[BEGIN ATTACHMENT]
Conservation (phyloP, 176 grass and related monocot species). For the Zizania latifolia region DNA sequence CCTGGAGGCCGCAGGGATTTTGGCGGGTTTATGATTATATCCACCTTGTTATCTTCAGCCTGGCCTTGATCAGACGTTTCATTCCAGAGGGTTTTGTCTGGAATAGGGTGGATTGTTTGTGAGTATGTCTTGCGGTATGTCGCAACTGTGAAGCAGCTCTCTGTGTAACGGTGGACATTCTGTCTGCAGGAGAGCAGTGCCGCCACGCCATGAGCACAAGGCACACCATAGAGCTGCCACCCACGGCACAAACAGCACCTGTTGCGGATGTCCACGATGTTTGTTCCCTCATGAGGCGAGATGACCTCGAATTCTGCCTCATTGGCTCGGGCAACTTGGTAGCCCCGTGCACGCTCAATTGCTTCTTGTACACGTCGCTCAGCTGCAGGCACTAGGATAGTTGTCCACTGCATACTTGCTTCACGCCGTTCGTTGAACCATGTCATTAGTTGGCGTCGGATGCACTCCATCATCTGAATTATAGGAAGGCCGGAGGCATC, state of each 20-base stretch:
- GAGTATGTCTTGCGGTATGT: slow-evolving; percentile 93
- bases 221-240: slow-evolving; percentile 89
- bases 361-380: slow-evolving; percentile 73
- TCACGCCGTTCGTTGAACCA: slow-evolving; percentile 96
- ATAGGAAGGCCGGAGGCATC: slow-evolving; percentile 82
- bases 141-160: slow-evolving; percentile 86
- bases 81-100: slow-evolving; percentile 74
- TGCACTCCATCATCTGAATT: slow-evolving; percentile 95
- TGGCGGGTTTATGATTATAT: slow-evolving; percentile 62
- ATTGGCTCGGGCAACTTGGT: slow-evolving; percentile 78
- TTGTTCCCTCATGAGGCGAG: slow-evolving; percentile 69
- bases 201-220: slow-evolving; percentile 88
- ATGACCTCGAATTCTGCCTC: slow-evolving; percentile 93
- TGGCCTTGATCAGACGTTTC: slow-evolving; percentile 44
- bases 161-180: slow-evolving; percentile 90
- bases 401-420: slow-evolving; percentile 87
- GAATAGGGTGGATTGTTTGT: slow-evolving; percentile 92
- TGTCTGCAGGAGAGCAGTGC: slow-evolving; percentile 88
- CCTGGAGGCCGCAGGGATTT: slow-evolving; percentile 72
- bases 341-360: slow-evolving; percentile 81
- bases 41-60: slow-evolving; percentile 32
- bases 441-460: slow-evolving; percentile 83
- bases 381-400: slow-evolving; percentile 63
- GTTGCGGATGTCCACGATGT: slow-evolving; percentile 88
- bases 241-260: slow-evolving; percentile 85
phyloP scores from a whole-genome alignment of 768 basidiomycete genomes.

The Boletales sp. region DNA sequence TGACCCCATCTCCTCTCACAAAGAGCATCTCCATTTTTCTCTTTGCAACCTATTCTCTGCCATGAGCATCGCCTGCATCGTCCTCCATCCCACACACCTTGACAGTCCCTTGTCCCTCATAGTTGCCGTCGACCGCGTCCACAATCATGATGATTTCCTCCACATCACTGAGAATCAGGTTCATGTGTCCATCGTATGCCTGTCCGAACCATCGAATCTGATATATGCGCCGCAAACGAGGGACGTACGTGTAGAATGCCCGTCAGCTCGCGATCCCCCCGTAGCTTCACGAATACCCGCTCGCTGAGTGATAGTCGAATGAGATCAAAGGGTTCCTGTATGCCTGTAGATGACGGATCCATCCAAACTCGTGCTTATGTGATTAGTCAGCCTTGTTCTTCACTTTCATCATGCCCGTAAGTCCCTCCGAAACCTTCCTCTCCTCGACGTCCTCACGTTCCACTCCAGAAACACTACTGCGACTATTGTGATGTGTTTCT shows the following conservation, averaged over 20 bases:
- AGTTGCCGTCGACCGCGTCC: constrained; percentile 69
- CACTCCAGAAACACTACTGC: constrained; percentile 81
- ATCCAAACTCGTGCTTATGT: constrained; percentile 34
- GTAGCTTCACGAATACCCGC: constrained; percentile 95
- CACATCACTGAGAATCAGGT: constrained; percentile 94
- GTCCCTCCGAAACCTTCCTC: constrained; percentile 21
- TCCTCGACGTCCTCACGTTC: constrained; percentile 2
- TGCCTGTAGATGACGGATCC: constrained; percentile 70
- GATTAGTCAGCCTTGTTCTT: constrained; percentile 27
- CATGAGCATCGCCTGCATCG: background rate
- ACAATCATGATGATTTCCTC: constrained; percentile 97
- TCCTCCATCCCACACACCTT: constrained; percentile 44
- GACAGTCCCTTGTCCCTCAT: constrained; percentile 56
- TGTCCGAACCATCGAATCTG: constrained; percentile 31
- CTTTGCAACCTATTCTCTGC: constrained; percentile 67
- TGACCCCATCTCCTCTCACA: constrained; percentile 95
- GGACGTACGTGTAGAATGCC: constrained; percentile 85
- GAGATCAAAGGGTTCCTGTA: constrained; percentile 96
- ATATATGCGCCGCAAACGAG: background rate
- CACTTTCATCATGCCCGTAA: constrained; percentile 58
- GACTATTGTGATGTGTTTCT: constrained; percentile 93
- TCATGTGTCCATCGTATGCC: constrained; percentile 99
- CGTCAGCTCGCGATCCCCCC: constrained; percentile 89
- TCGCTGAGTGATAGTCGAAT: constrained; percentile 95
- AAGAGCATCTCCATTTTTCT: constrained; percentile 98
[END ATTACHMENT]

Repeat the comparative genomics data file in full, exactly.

Conservation (phyloP, 176 grass and related monocot species). For the Zizania latifolia region DNA sequence CCTGGAGGCCGCAGGGATTTTGGCGGGTTTATGATTATATCCACCTTGTTATCTTCAGCCTGGCCTTGATCAGACGTTTCATTCCAGAGGGTTTTGTCTGGAATAGGGTGGATTGTTTGTGAGTATGTCTTGCGGTATGTCGCAACTGTGAAGCAGCTCTCTGTGTAACGGTGGACATTCTGTCTGCAGGAGAGCAGTGCCGCCACGCCATGAGCACAAGGCACACCATAGAGCTGCCACCCACGGCACAAACAGCACCTGTTGCGGATGTCCACGATGTTTGTTCCCTCATGAGGCGAGATGACCTCGAATTCTGCCTCATTGGCTCGGGCAACTTGGTAGCCCCGTGCACGCTCAATTGCTTCTTGTACACGTCGCTCAGCTGCAGGCACTAGGATAGTTGTCCACTGCATACTTGCTTCACGCCGTTCGTTGAACCATGTCATTAGTTGGCGTCGGATGCACTCCATCATCTGAATTATAGGAAGGCCGGAGGCATC, state of each 20-base stretch:
- GAGTATGTCTTGCGGTATGT: slow-evolving; percentile 93
- bases 221-240: slow-evolving; percentile 89
- bases 361-380: slow-evolving; percentile 73
- TCACGCCGTTCGTTGAACCA: slow-evolving; percentile 96
- ATAGGAAGGCCGGAGGCATC: slow-evolving; percentile 82
- bases 141-160: slow-evolving; percentile 86
- bases 81-100: slow-evolving; percentile 74
- TGCACTCCATCATCTGAATT: slow-evolving; percentile 95
- TGGCGGGTTTATGATTATAT: slow-evolving; percentile 62
- ATTGGCTCGGGCAACTTGGT: slow-evolving; percentile 78
- TTGTTCCCTCATGAGGCGAG: slow-evolving; percentile 69
- bases 201-220: slow-evolving; percentile 88
- ATGACCTCGAATTCTGCCTC: slow-evolving; percentile 93
- TGGCCTTGATCAGACGTTTC: slow-evolving; percentile 44
- bases 161-180: slow-evolving; percentile 90
- bases 401-420: slow-evolving; percentile 87
- GAATAGGGTGGATTGTTTGT: slow-evolving; percentile 92
- TGTCTGCAGGAGAGCAGTGC: slow-evolving; percentile 88
- CCTGGAGGCCGCAGGGATTT: slow-evolving; percentile 72
- bases 341-360: slow-evolving; percentile 81
- bases 41-60: slow-evolving; percentile 32
- bases 441-460: slow-evolving; percentile 83
- bases 381-400: slow-evolving; percentile 63
- GTTGCGGATGTCCACGATGT: slow-evolving; percentile 88
- bases 241-260: slow-evolving; percentile 85
phyloP scores from a whole-genome alignment of 768 basidiomycete genomes.

The Boletales sp. region DNA sequence TGACCCCATCTCCTCTCACAAAGAGCATCTCCATTTTTCTCTTTGCAACCTATTCTCTGCCATGAGCATCGCCTGCATCGTCCTCCATCCCACACACCTTGACAGTCCCTTGTCCCTCATAGTTGCCGTCGACCGCGTCCACAATCATGATGATTTCCTCCACATCACTGAGAATCAGGTTCATGTGTCCATCGTATGCCTGTCCGAACCATCGAATCTGATATATGCGCCGCAAACGAGGGACGTACGTGTAGAATGCCCGTCAGCTCGCGATCCCCCCGTAGCTTCACGAATACCCGCTCGCTGAGTGATAGTCGAATGAGATCAAAGGGTTCCTGTATGCCTGTAGATGACGGATCCATCCAAACTCGTGCTTATGTGATTAGTCAGCCTTGTTCTTCACTTTCATCATGCCCGTAAGTCCCTCCGAAACCTTCCTCTCCTCGACGTCCTCACGTTCCACTCCAGAAACACTACTGCGACTATTGTGATGTGTTTCT shows the following conservation, averaged over 20 bases:
- AGTTGCCGTCGACCGCGTCC: constrained; percentile 69
- CACTCCAGAAACACTACTGC: constrained; percentile 81
- ATCCAAACTCGTGCTTATGT: constrained; percentile 34
- GTAGCTTCACGAATACCCGC: constrained; percentile 95
- CACATCACTGAGAATCAGGT: constrained; percentile 94
- GTCCCTCCGAAACCTTCCTC: constrained; percentile 21
- TCCTCGACGTCCTCACGTTC: constrained; percentile 2
- TGCCTGTAGATGACGGATCC: constrained; percentile 70
- GATTAGTCAGCCTTGTTCTT: constrained; percentile 27
- CATGAGCATCGCCTGCATCG: background rate
- ACAATCATGATGATTTCCTC: constrained; percentile 97
- TCCTCCATCCCACACACCTT: constrained; percentile 44
- GACAGTCCCTTGTCCCTCAT: constrained; percentile 56
- TGTCCGAACCATCGAATCTG: constrained; percentile 31
- CTTTGCAACCTATTCTCTGC: constrained; percentile 67
- TGACCCCATCTCCTCTCACA: constrained; percentile 95
- GGACGTACGTGTAGAATGCC: constrained; percentile 85
- GAGATCAAAGGGTTCCTGTA: constrained; percentile 96
- ATATATGCGCCGCAAACGAG: background rate
- CACTTTCATCATGCCCGTAA: constrained; percentile 58
- GACTATTGTGATGTGTTTCT: constrained; percentile 93
- TCATGTGTCCATCGTATGCC: constrained; percentile 99
- CGTCAGCTCGCGATCCCCCC: constrained; percentile 89
- TCGCTGAGTGATAGTCGAAT: constrained; percentile 95
- AAGAGCATCTCCATTTTTCT: constrained; percentile 98